Thyme is a powerful and popular herb known for magickal properties that have been used all throughout history. Ancient Greeks burnt thyme in their temples and sacred places to ward off negativity and raise the spirits, as it brought an aura of active tranquility. Roman soldiers would add it to their bathwater to increase bravery, strength and vigor. In Medieval England, ladies embroidered sprigs of thyme into their knights’ scarves to increase their bravery. During the height of the Black Plague epidemic in the 1300s, thyme was used to protect against disease. In the Victorian era, it was believed that a patch of thyme grown in the woods meant that fairies were nearby.

 

When working hard to achieve a goal that seems unachievable, thyme can be used in spells to help you keep a positive attitude. Thyme is also a great herb to be brewed into teas as it its known to relieve excessive gas from the stomach. Both the aroma and the tea helps against headaches.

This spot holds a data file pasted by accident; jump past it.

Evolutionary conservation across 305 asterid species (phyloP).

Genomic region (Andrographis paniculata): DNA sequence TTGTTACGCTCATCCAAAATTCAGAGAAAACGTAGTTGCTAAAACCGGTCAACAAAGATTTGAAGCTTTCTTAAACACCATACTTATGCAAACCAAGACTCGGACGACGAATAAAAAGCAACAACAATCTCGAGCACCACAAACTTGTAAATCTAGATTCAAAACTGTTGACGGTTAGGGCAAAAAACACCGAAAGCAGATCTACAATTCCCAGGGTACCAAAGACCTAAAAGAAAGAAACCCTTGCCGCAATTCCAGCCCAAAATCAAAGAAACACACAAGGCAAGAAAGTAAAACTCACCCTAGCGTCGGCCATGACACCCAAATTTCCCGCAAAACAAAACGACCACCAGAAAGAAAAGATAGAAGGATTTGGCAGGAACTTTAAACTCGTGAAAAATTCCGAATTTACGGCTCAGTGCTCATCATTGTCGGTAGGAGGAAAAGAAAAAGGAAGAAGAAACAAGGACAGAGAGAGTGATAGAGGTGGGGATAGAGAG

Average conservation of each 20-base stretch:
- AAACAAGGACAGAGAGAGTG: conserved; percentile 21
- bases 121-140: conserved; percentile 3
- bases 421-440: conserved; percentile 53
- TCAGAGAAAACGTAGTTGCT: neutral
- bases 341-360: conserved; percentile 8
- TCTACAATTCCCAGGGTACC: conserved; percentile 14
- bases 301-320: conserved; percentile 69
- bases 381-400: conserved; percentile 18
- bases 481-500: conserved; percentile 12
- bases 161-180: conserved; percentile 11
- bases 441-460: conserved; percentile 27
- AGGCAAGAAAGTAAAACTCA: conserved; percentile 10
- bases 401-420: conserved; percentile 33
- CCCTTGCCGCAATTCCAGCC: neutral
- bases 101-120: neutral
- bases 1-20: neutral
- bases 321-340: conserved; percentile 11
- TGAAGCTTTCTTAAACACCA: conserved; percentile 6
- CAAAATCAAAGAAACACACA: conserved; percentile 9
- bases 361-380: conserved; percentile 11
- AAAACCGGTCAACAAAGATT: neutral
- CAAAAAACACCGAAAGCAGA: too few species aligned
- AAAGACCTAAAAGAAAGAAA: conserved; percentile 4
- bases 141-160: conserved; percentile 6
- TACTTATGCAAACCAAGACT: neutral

Bay Leaf

Another of the Thanksgiving herbs is Bay leaf.  In ancient times, Greeks and Romans used to perceive the bay leaves as a symbol of immortality and the Greek God Apollo, who is often represented wearing a bay leaf crown. Later, it became a symbol of nobility and victory as many Roman generals wore it on their heads during celebrations and victories. Garlands of bay laurel were also traditionally given to winners of the Pythian games in Greece and later the Olympic games. Bay leaves have a long history of warding off evil and protecting from psychic attacks, and boosting general magic. Additionally, they are extremely useful in divination, clairvoyance, and inducing visions. Bay leaves are used in clairvoyance and wisdom brews.Sleeping with a pouch of bay under your pillow might facilitate lucid dreaming!

Nowadays bay is used as an anti-inflammatory to reduce joint swelling and has been known to reduce arthritis symptoms. Additionally, bay leaf has been connected with lower blood sugar and is often used to help with diabetes.

Parsley